Give the New Rocky Horror Picture Show a Chance

Remakes are everywhere. It’s okay to be excited about one or two.

The original Rocky Horror Picture Show is an indisputable cult classic. Over forty years after its original release in 1975, the film, starring Tim Curry as Doctor Frank-N-Furter, still airs in movie theaters in New York City every Friday and Saturday night. The first time I heard that the film was getting the remake treatment, especially a made-for-TV remake, I was a little bit skeptical.

One should always be skeptical of remakes. They often fall short of the originals and key components are often altered to the point that it feels like a cheap counterfeit rather than a true remake or homage to the original production. This is especially true of classics, particularly classics with heavy influences from the LGBT community. However, I feel as if Fox’s remake of Rocky Horror may actually be an extremely positive thing.

One aspect of the upcoming remake that I think sets it apart from other remakes is the attitude the production team had toward their project. They wanted this adaptation of Rocky Horror to be less about a remake of the original – because they knew that no remake could ever hold a candle – but an homage to it. Speaking at the Television Critic’s Association, the film’s executive producer, Lou Adler, said that his mantra on set was “be true to the original, but make it contemporary.”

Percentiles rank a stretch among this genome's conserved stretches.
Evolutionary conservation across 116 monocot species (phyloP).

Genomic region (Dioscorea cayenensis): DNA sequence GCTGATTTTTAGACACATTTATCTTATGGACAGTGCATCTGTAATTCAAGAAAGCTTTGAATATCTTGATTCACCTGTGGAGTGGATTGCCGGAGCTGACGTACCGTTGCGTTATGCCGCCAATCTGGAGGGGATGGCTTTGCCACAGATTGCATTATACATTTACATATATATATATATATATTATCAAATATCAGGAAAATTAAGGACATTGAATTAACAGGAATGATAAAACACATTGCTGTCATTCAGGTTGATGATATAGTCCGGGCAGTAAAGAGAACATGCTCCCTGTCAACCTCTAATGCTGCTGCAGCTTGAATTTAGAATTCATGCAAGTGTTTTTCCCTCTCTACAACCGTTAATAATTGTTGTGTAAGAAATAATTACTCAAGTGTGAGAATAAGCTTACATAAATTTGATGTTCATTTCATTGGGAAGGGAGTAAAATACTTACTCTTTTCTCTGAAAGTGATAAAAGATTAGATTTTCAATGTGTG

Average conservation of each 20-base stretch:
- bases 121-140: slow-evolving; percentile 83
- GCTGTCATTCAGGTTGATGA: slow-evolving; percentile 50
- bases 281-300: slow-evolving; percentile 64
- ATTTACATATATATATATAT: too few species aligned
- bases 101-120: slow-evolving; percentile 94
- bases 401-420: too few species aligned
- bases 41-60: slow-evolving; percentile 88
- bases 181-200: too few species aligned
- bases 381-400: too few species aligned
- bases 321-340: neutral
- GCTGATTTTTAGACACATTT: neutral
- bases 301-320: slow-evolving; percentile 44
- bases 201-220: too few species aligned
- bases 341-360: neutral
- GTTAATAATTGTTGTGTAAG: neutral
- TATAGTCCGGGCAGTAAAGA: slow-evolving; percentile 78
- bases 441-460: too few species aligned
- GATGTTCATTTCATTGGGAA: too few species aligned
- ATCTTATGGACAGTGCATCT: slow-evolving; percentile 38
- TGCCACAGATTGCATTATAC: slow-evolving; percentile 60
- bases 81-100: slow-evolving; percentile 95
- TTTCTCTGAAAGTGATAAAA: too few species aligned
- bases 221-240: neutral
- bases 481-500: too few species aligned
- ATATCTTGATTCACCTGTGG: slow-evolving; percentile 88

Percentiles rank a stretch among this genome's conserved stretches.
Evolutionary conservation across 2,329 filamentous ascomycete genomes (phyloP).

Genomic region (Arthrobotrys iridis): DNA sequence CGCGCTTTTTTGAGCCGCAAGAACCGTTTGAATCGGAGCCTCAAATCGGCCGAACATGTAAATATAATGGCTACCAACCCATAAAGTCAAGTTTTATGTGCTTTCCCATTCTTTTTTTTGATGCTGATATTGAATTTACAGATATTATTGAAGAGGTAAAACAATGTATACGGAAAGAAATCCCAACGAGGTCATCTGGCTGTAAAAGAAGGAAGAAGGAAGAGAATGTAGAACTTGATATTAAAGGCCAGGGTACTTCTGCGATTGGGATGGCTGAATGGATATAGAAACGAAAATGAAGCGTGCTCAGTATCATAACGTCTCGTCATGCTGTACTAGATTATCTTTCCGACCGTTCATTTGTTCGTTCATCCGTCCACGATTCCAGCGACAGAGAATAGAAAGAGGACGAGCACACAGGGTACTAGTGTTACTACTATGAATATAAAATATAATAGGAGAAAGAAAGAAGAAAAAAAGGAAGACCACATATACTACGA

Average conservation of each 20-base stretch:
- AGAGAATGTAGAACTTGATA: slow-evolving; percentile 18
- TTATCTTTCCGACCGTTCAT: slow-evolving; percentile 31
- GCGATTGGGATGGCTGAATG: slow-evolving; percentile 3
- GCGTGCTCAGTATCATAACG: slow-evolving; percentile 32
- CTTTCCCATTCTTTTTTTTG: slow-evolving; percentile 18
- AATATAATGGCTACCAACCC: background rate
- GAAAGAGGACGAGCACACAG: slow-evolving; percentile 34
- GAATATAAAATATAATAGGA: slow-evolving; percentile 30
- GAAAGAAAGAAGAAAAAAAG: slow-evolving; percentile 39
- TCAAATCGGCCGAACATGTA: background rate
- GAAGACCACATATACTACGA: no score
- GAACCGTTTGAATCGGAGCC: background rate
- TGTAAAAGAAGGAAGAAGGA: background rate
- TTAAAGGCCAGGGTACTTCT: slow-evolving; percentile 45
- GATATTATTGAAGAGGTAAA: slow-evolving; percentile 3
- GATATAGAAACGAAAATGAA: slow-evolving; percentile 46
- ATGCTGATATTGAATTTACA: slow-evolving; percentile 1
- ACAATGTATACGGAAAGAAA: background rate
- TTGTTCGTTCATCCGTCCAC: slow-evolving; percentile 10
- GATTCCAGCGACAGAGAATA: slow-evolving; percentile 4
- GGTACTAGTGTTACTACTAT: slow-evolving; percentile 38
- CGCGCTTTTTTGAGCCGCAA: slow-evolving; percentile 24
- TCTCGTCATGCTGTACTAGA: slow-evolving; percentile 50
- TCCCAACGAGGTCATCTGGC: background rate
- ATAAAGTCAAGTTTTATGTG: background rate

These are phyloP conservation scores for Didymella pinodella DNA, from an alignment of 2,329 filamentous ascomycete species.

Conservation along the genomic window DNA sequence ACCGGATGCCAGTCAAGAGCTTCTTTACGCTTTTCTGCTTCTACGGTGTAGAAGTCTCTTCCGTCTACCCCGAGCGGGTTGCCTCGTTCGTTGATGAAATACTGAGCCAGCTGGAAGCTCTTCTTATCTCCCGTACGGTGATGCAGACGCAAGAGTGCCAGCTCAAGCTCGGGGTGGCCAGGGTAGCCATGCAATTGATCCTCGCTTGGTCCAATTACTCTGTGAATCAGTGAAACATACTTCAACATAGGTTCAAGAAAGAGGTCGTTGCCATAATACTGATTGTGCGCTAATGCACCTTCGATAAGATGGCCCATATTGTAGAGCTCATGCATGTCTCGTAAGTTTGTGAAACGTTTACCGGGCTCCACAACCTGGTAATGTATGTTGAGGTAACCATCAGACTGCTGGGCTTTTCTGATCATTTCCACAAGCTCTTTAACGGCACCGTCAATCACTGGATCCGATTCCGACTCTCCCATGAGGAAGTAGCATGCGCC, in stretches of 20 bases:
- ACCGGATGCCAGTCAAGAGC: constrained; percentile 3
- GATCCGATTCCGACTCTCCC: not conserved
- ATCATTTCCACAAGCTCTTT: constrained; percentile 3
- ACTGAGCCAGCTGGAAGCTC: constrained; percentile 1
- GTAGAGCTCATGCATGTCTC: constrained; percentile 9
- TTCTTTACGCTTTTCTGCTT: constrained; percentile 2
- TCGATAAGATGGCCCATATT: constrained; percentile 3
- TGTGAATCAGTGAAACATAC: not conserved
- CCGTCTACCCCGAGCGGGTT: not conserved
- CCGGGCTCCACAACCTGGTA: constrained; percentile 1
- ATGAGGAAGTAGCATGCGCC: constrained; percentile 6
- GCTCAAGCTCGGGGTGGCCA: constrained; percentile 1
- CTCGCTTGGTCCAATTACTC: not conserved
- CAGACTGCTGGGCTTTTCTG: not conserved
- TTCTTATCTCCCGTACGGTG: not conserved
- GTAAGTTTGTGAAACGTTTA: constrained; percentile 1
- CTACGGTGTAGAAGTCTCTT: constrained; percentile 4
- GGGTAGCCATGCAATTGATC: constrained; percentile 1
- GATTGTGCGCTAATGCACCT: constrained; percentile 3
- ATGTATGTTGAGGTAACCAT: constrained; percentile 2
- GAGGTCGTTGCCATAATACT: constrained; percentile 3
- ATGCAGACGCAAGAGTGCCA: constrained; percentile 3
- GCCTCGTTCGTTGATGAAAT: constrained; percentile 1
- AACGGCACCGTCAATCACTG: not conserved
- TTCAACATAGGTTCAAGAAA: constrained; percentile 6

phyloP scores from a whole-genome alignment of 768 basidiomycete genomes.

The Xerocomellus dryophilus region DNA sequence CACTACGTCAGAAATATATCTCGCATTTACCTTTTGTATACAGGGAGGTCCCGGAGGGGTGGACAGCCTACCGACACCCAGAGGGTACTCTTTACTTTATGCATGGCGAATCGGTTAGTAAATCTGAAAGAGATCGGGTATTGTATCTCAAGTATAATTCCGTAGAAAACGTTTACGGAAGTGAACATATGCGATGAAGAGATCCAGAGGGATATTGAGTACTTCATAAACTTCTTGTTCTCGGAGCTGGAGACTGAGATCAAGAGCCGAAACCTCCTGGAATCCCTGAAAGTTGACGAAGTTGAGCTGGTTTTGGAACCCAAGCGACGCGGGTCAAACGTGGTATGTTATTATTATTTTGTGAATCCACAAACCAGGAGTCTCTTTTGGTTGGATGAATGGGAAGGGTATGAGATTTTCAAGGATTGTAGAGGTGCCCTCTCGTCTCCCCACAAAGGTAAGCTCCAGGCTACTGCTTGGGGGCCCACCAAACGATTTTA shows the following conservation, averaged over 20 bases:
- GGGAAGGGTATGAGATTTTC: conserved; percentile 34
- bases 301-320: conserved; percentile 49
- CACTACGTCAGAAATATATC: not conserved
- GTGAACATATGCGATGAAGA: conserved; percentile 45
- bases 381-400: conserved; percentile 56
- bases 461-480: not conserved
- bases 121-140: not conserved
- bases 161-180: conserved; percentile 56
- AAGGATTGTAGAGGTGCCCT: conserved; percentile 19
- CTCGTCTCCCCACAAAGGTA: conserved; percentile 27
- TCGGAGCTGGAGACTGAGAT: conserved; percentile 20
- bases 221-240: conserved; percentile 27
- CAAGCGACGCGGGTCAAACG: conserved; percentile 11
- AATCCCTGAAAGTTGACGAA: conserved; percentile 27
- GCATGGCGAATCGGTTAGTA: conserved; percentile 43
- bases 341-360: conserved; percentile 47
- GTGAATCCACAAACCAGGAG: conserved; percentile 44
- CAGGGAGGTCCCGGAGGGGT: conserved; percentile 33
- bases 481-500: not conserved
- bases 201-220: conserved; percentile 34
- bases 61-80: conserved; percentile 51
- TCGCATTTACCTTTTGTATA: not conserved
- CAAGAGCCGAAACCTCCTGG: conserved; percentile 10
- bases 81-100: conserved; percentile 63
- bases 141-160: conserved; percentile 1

With a cast full of much younger and more current stars like Laverne Cox, Victoria Justice, and Adam Lambert, I think this film will get the contemporary part down very well. Tim Curry also has a role in the new production, perhaps as a way to ease the fears of fans of the original. Tim Curry is the original Rocky Horror, and if he lends the production his seal of approval, maybe the fans won’t react negatively.

That hasn’t seemed to work thus far. Vitriolic comments about the new production bound in the comments section of every article or video posted about the new imagining of Rocky Horror. The majority seem to be defending the original and decrying any attempt at a remake. I think this viewpoint may be misguided.

Regardless of how classic a film is, there is an expiration date on the attraction of wide-spread appreciation. Sure, Rocky Horror still has hordes of fans who will refuse all productions but the Tim Curry-led film, but it is also a film that many young people have not seen. Having this production air on television with a cast full of big names that do appeal to young people could bring in new viewers and new appeal to the original just as much as the remake.

The trailer for the new Rocky Horror looks fun. It’s colorful, it’s sexy, and there are many more faces in it that someone who’s never been exposed to Rocky Horror will relate to in it. I’m excited to see the new cast work together. Laverne Cox has proven time and time again that she is an incredible actress and I’m particularly excited to see her spin on Dr. Frank-N-Furter. Rocky Horror Picture Show has always been fun. We’ll never know whether or not the remake misses the mark if we don’t give it a try.

The Rocky Horror Picture Show premieres on FOX on October 20, 2016 at 8 p.m.

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